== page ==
Pressure to 'eat healthy' linked to eating disorders
Children prone to eating disorders were overachievers, psychiatrist says
A child psychiatrist says children who are constantly told to "eat healthy" may end up developing eating disorders.
In elementary schools across Canada, students are told to eat lots of fruits and vegetables and avoid junk food, says Leora Pinhas, a child psychiatrist at The Hospital for Sick Children in Toronto.
But that constant message, Pinhas says, could lead to other health problems.
Pinhas started studying the link after seeing young patients who otherwise didn't seem to be at risk for eating disorders.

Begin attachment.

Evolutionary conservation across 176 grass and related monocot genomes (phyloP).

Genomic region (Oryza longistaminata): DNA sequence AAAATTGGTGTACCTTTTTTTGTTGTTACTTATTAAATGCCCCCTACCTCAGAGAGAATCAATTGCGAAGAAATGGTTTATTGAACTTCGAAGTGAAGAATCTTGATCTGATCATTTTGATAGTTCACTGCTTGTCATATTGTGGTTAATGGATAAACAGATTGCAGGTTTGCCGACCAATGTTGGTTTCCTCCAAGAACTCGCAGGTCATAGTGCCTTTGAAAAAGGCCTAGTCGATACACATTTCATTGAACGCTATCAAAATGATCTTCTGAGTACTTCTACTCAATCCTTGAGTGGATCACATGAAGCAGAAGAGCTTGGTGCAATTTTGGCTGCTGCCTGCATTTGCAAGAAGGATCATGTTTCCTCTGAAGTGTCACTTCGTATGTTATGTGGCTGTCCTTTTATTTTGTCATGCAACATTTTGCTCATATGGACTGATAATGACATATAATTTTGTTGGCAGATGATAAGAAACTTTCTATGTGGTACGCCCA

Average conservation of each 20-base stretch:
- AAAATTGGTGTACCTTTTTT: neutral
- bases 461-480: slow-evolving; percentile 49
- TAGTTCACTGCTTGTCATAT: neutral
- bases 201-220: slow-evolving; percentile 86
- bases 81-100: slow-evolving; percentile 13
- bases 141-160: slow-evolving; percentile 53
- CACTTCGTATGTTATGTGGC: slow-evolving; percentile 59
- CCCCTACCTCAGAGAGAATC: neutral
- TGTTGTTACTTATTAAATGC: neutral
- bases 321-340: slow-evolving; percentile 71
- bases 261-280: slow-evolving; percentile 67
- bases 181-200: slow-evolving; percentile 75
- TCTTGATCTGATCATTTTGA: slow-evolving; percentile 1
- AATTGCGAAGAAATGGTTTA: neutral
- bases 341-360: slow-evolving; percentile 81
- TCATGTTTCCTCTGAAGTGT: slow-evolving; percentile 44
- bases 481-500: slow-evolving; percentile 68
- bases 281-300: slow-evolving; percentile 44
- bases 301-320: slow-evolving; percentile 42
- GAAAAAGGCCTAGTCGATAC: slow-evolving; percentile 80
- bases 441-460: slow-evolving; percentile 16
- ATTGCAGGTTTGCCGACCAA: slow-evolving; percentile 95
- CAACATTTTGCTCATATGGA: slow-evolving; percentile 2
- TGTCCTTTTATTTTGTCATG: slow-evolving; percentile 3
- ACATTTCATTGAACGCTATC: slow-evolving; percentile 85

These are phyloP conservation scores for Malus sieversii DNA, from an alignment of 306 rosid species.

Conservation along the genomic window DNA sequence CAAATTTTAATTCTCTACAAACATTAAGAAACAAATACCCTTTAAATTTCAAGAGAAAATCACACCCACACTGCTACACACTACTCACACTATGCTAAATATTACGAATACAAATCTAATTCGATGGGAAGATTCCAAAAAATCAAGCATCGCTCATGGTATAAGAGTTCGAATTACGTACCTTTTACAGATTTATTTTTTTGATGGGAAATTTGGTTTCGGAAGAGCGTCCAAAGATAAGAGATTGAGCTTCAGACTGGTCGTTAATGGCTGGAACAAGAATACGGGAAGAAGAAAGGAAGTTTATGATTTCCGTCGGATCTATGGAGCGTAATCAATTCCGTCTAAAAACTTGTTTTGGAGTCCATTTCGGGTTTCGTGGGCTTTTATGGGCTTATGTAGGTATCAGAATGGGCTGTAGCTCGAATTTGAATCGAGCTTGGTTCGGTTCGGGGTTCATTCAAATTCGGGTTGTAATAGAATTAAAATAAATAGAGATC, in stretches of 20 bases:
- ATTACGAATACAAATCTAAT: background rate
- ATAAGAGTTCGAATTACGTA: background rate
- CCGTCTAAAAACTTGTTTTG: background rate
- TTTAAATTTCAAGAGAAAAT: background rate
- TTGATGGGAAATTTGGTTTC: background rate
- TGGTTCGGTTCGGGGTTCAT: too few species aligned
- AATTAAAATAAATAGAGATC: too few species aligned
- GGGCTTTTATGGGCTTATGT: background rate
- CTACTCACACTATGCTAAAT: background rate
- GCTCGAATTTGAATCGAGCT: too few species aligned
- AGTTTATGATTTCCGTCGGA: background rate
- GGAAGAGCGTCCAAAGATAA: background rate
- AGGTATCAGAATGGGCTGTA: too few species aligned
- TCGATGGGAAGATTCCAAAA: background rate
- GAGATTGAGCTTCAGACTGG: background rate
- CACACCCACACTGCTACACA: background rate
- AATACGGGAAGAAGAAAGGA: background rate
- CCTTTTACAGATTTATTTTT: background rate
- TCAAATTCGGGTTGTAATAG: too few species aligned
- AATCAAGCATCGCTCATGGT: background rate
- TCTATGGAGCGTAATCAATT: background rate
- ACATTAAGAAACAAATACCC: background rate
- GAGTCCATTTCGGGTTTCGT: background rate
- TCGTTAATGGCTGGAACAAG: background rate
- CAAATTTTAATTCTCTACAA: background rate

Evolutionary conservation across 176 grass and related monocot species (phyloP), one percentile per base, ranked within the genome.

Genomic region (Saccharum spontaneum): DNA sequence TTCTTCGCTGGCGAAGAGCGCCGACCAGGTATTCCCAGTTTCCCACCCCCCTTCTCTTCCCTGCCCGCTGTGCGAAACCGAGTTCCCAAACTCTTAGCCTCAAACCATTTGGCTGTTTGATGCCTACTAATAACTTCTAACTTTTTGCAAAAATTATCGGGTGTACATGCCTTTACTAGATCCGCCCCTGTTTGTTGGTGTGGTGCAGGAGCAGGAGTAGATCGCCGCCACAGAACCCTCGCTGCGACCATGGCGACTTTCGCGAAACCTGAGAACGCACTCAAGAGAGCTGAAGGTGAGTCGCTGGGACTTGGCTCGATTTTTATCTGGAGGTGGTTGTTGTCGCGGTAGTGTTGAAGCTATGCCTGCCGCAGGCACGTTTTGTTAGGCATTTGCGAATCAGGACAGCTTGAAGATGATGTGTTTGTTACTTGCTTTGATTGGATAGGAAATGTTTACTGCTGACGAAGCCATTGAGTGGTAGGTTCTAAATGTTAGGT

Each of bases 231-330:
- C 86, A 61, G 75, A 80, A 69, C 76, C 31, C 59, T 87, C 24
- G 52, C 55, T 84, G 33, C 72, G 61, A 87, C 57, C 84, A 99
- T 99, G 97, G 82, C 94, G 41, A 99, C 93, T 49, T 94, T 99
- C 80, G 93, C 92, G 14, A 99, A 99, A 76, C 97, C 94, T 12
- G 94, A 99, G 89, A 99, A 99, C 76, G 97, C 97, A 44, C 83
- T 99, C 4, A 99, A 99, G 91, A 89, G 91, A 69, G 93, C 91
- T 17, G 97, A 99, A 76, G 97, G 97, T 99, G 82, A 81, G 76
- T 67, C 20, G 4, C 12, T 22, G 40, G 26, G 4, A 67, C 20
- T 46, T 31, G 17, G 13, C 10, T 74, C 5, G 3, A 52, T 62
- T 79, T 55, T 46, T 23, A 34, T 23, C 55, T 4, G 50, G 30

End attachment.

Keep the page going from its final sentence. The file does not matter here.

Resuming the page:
She said often her patients were overachievers, students who wanted to excel at everything — including healthy eating.
"The kinds of things that put you at risk for developing an eating disorder is the same personality that gets you to med school or law school," Pinhas told CBC News.
Pinhas says the message from schools is often too simplistic.
"They're not really about healthy eating, they're about how not to be fat," she said.
Pinhas says schools should leave conversations about healthy eating to parents.
With files from CBC's Jesara Sinclair